T. Rowe Price Group Inc. reported yesterday that fourth-quarter profit rose 28 percent as investors continued to put money into the Baltimore investment company's mutual funds despite market volatility.
Price's net income increased to $190.7 million, or 68 cents per share, from $148.9 million, or 53 cents per share. Earnings beat Wall Street expectations of 63 cents per share, according to Bloomberg, though the company has consistently stayed away from providing earnings guidance to analysts.
Assets under management reached a record $400 billion, up $3.2 billion from the third quarter.
Price saw $9.1 billion in total new investment during the quarter, offsetting stock market losses of $5.9 billion amid a widening credit crisis and rising energy and other costs.
"The bottom line is that our clients feel we've done a good job over time, and they continue to give us more money to manage," James A.C. Kennedy, Price's chief executive, said yesterday in a phone call from London.
Inflows from retirement funds, which adjust to become more conservative as the investor ages, remained solid - accounting for 37 percent of deposits in the quarter. These funds grew $2.9 billion, or 11 percent, during the quarter to reach $30 billion.
Some analysts noted Price's growth in these funds, which now represent 12 percent of the company's mutual funds assets under management.
"Retirement funds continue to be a major driver of net flows and continue to be one of the best in the industry," said D.J. Neiman, an associate analyst at William Blair & Co., who does not own stock in the company. "We continue to see the retirement market as a source of stability in volatile markets."
Price's revenue in the fourth quarter rose 22 percent to $597.8 million, compared with $489.1 million in the corresponding period last year. Shares rose 56 cents to close at $52.84 yesterday.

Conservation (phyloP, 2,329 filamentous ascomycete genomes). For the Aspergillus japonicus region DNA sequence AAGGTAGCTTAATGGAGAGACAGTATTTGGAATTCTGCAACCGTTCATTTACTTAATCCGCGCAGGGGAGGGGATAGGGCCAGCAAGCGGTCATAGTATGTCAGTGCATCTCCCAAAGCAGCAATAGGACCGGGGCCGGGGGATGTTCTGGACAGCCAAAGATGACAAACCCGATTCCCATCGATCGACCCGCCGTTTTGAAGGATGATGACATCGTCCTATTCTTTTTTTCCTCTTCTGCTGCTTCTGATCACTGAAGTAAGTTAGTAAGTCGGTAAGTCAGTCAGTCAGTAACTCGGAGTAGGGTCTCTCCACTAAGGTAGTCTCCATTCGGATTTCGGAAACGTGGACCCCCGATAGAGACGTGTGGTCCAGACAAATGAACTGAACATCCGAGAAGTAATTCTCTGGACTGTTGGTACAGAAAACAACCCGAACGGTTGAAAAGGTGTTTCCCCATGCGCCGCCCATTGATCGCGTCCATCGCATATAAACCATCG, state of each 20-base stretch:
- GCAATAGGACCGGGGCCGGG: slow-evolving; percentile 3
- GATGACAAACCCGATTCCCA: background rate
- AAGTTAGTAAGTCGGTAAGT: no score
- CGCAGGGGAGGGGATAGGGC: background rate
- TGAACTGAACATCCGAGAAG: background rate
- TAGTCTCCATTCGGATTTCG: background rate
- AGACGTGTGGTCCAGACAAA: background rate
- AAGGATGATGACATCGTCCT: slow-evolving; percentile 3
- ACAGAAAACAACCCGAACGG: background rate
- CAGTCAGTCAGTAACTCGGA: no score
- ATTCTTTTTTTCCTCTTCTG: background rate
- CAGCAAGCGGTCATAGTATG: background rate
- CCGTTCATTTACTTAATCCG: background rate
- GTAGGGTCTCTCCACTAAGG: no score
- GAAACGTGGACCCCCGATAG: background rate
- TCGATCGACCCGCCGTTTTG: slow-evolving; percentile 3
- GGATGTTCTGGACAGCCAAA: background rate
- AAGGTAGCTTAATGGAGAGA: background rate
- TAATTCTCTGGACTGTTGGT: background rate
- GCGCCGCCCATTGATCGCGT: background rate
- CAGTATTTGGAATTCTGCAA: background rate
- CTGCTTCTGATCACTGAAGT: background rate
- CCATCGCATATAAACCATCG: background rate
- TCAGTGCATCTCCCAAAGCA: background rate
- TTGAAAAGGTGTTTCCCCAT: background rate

The company's net profit in 2007 rose nearly 27 percent to $670.6 million, from $529.6 million in the year-ago period. Revenue was $2.2 billion last year, up from $1.8 billion in 2006. Assets under management rose $65.3 billion to $400 billion.
Michael Hecht, an analyst at Banc of America Securities, which prohibits analysts from owning stocks they cover, reiterated in a research note yesterday that money flowing into retirement plans might slow as baby boomers begin to retire and stop contributing to retirement accounts. Hecht also lowered his 2008 earnings estimate because of the weak stock market and higher-than-expected expenses in the quarter.
The largest expense was compensation and related costs, which increased $43 million, or 26 percent, to $207.2 million.
In the past year, the company has increased its staff by 10 percent to 5,801 associates to handle more clients, and more of their money. It opened a customer service call center in Colorado Springs, Colo., renovated its headquarters in Baltimore and announced plans to expand its Owings Mills campus.
"We're investing for our clients," Kennedy said, "trying to get even better over time."